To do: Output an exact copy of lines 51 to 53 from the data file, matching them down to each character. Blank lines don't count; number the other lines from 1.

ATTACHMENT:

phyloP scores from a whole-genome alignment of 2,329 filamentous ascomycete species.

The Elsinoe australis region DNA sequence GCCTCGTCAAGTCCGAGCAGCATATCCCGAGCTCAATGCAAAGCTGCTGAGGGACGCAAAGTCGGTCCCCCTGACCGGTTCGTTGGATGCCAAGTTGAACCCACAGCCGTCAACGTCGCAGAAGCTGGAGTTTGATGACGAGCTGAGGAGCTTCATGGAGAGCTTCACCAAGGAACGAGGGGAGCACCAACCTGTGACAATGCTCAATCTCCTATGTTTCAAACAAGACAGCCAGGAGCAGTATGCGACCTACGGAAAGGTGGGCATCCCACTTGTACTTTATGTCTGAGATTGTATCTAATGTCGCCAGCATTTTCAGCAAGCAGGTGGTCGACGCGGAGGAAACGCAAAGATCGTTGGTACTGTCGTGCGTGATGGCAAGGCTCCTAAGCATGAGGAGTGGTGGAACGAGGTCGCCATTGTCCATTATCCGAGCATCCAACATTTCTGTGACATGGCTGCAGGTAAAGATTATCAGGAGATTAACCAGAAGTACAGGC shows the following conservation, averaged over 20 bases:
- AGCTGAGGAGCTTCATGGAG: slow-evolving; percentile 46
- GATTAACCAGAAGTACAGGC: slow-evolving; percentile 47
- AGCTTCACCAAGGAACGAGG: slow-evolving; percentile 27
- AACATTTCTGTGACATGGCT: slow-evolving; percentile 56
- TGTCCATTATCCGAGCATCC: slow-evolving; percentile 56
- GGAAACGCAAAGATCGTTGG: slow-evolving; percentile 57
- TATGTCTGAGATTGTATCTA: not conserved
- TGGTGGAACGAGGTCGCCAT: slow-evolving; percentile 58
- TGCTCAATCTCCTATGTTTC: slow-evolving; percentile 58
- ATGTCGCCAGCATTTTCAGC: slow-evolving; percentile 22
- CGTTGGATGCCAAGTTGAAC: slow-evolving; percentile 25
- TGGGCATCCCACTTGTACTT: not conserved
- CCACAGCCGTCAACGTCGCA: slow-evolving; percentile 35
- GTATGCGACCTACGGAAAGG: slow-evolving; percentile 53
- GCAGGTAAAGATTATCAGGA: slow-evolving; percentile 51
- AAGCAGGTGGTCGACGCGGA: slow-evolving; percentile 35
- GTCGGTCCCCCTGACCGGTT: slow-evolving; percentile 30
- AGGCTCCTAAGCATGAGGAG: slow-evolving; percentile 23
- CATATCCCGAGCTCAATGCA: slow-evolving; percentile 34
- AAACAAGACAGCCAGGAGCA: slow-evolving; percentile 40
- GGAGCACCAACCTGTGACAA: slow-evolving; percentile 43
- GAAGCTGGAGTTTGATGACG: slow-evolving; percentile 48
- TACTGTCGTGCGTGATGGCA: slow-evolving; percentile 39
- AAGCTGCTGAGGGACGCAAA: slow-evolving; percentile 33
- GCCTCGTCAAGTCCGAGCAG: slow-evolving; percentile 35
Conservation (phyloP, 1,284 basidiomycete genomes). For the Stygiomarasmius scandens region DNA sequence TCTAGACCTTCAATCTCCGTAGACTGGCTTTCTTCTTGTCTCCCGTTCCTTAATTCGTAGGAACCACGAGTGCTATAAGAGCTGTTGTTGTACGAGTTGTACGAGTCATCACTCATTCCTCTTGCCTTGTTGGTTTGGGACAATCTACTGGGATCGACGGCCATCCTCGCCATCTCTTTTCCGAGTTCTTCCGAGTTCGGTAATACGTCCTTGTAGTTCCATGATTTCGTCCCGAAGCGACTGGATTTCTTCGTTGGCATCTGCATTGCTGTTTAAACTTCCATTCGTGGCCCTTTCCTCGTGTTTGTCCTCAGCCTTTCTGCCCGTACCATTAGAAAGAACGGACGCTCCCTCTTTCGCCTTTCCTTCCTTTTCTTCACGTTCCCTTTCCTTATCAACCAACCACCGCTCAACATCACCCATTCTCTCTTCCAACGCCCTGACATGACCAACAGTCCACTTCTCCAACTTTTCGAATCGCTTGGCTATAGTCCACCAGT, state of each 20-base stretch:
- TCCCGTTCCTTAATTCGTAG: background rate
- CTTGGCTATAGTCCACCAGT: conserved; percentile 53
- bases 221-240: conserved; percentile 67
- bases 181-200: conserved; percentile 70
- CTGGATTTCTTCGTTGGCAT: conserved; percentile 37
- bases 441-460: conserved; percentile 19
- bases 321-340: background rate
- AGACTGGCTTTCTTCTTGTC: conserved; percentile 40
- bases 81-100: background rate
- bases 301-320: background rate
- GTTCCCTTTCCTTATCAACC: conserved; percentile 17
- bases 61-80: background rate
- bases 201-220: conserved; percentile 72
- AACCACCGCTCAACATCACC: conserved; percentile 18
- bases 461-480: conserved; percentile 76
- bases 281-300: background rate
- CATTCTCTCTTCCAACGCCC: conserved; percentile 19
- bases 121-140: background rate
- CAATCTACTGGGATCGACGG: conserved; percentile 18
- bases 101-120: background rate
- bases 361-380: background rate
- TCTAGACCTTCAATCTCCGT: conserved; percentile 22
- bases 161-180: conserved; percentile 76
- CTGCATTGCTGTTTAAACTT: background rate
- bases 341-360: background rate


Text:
- bases 161-180: conserved; percentile 76
- CTGCATTGCTGTTTAAACTT: background rate
- bases 341-360: background rate